Tour De Force: Near & Far House Tour Benefits Neighbors in Need
- By, Eileen Fisher, Staff Writer
- Connecticut Post
- Sunday, April 19, 2009
The depth of the economy’s downturn is straining local agencies and nonprofit organizations to the hilt. Folks who never have had to use their services before are in need now. Ceci Maher of Person-to-Person in Darien and Cara Miklos, executive director of Operation Hope of Fairfield, said the number of people requesting help continues to grown.
“Person-to-Person has been providing money and food to people who are desperately trying to stretch their budgets. Our main objective is keeping people in their homes, so we are helping with security deposits, rents and utilities,” Maher said in a statement. “In the first six weeks of 2009 we have seen an increase of more than 500.”
While Miklos said Operation Hope is increasing its visibility in the community to let people know the group is there to help. “A lot of people just don’t know how to ask or where to go to get what they need,” she said.
In response, the fundraising organization Near & Far Aid chose to donate the proceeds from its annual house tour to these two groups, as well as Habitat for Humanity, because they directly provide housing and family needs support in a time when so many are being affected by the economy.
Since 2000, Near & Far has raised and granted more than $8 million to more than 100 nonprofit agencies fighting the causes of homelessness, hunger and other social issues. Because all of the more than 300 members are volunteers, more than 96 percent of funds raised go to the charities, said Patsy Devine of Fairfield, vice president of Near & Far’s board of directors.
And the board does its homework, she said, making certain that a member personally visits each agency applying for a grant. “We make sure everywhere you money is going is top drawer,” Devine said.
The house tour is the smallest of Near & Far’s three annual fundraisers that include a spring gala and golf event, she said. Comprised of five extraordinary homes in the Southport and Greenfiield Hill sections of Fairfield and in Westport, the tour attracts thousands of visitor, Devine said. “We try to choose a nice mix of architecture and geography,” she said.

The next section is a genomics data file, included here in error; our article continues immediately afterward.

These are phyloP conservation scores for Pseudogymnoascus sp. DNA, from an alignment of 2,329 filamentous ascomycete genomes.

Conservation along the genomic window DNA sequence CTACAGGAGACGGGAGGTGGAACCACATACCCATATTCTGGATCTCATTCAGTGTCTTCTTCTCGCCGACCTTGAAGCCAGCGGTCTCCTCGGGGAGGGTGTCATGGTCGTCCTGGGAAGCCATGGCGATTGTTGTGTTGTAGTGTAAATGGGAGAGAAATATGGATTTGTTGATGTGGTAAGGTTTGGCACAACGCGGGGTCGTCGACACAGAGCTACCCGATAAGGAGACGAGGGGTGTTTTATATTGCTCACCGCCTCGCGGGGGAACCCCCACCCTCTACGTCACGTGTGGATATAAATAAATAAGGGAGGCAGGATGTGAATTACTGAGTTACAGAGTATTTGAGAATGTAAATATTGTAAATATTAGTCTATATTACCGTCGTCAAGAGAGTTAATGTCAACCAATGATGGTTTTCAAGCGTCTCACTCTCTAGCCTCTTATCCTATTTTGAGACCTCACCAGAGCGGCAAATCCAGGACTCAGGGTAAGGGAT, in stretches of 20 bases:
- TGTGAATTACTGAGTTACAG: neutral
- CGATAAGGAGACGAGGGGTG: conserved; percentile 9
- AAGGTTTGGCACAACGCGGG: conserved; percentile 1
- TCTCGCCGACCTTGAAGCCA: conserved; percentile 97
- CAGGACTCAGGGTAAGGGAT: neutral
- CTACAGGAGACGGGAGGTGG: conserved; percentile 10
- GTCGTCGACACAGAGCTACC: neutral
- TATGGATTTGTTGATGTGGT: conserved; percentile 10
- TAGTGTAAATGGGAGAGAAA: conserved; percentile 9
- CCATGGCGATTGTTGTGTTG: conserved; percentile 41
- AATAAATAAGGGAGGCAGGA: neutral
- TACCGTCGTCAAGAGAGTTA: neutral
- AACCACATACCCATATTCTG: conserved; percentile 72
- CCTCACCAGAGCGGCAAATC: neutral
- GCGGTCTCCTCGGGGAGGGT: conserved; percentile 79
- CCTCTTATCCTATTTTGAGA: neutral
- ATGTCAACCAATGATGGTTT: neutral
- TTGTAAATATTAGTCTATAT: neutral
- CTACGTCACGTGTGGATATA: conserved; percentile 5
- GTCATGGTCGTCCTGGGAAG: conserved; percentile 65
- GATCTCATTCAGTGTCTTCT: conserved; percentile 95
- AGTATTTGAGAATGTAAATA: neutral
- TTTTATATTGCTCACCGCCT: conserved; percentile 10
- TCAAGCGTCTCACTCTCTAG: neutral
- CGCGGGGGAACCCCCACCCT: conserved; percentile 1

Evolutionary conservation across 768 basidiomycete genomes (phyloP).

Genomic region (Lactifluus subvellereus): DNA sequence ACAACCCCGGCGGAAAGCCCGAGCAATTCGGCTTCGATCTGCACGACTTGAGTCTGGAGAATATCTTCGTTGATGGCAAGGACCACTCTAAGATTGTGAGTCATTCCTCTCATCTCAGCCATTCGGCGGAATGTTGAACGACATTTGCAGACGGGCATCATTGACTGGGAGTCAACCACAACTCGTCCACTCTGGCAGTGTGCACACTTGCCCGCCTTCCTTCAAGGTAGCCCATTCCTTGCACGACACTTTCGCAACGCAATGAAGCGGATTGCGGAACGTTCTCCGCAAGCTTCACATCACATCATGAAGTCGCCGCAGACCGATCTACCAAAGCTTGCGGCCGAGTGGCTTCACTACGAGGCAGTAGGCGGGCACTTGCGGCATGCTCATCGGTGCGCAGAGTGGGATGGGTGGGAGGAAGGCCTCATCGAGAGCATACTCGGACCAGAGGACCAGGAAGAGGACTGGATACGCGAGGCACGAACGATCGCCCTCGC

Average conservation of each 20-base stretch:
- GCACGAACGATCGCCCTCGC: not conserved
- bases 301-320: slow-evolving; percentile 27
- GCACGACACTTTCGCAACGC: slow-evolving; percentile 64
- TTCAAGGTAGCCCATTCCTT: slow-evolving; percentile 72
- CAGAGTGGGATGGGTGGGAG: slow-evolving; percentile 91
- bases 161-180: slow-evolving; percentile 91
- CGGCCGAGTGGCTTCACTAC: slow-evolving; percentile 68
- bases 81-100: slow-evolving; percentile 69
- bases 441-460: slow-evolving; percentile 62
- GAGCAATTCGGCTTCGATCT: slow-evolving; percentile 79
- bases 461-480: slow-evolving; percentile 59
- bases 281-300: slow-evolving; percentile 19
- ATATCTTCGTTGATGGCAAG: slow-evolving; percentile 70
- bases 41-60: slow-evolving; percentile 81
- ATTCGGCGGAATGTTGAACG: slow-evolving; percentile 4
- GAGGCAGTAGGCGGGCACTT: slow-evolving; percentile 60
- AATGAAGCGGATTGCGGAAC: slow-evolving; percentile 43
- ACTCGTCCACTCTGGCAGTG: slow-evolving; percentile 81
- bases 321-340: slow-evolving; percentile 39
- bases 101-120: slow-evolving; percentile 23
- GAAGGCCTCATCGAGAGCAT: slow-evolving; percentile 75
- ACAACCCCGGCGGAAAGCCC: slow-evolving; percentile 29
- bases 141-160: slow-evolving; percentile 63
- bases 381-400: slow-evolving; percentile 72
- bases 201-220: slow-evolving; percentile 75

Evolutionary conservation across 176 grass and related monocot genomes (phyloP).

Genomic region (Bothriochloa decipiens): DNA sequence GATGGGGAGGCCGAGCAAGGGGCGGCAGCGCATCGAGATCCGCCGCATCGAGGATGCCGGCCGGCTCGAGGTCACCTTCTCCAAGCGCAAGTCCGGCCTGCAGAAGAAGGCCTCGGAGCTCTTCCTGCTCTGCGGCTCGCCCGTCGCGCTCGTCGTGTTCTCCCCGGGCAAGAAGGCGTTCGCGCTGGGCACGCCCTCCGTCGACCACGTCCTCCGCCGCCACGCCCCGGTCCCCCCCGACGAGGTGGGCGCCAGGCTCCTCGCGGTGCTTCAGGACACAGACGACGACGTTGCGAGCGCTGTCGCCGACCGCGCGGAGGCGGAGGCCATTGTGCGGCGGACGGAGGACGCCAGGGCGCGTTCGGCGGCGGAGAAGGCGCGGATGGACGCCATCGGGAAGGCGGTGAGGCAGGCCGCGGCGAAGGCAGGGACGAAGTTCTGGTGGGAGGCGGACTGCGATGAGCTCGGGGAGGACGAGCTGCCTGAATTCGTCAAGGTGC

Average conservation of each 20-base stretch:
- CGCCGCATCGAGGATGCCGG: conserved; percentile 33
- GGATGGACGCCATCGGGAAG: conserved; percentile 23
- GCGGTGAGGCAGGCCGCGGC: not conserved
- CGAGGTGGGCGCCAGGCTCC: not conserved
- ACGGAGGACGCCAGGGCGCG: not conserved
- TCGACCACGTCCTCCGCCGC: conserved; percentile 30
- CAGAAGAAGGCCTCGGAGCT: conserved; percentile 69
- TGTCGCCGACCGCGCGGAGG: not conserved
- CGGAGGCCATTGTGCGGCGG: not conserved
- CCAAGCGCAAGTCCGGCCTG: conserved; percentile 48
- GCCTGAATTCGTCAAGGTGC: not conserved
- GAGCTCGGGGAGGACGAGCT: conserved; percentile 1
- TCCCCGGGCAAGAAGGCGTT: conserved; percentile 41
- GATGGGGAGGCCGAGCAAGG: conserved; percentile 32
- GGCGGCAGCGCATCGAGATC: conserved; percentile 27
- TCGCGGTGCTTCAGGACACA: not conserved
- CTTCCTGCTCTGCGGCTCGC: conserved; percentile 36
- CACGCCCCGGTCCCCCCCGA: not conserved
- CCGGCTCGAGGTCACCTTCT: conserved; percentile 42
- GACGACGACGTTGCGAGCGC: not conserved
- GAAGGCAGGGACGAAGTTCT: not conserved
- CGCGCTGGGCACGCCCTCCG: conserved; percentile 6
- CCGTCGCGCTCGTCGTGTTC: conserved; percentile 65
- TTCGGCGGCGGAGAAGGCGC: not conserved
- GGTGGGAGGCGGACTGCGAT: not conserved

Katia Mead and Joan Panagos, both of Fairfield, are co-chairs of this year’s event. They, along wit a selection committee, started reviewing houses last August, said Mead.
“The homes are very different in scale,” said Panagos. “Some are very large; some are traditional size, but all have very special decorating.”
This year’s theme is Celebration by Design, where each house is decked out for a special occasion, from an engagement brunch to a Southern-style barbecue to a Mother’s Day tea party.
The idea for staging a celebration makes the home come more alive, said the women. “What’s really sweet is [the engagement brunch] is really happening for the owners of that house,” said Mead. “Their son is getting married, so it’s like a sneak preview for them.”
The five designers involved in the show are Eric Cohler, Mar Silver, Margaret Bondy, Lisa Hildebrand and Betsy Allen, who were each involved in the interior design of the house they decorated for the tour.
Bondy, of Wilton, an interior designer for 20 years, redecorated an 1867 house in Southport from top to bottom during the last year. The antique home was built by Mary Wakeman, a widow, for herself and her two daughters and was strongly influenced by French design, said Bondy. There are incredible moldings and details in the house, from its pressed-tin paneling to a carved, monogrammed pediment perched in the exquisite dining room. The living and dining rooms will be showcased on the tour, set for a Mother’s Day tea with the owner’s fine collection of china, donated cakes and petit fours and prettily wrapped presents. The holiday was a natural fit, said Bondy, since the home was designed by a mother for herself and her children. “There is definitely a sense that the house has a woman’s touch,” she said.
On the day of the tour, there will be a house captain at each residence, as well as 15 to 30 hostesses stationed to talk about the house to visitors, said Panagos.
Bondy said she made copious notes describing the fabrics, wallpaper and paint colors she used. “When I go on a house tour, those are the things I want to know,” she said.
The young couple who owns the house wanted to complement the home’s architecture, said Bondy, who used a lively mix of garden elements – such as wrought iron glass-topped tables – and lots of mercury glass and different textures in her design.
“Instead of re-covering everything, I used a lot of pillows…and we’ve gone to HomeGoods to buy vases,” said Bondy, who had never been to the discount retailer before. “The client is young and they don’t have unlimited money.”
This is Bondy’s first time decorating a home for the tour, although she has attended them. “It’s exciting for me to be a part of it and not just an outsider, “ she said.
“One of the good things about [the tour] is it makes people look at their house in a new way,” she said, hoping people will be inspired by her design. “It’s spring and people want to spruce up their houses.”
The Near & Far Aid 2009 house tour is May 1 from 10 a.m. to 4 p.m. Tickets are $60 in advance and $75 on the day of the event. Tickets are available for purchase at www.nearandfaraid.org.
Interior designer Victoria Hagan will speak at a Decorating Power Breakfast at the Fairfield County Hunt Club, Westport, from 9:15 to 10:45 a.m. on May 1. Tickets are $65.
A Toast the tour cocktail reception is planned for April 30 at 6:30 p.m., with tickets at $100, $150 and $200 at an elegant estate.Call 259-1710 for more information.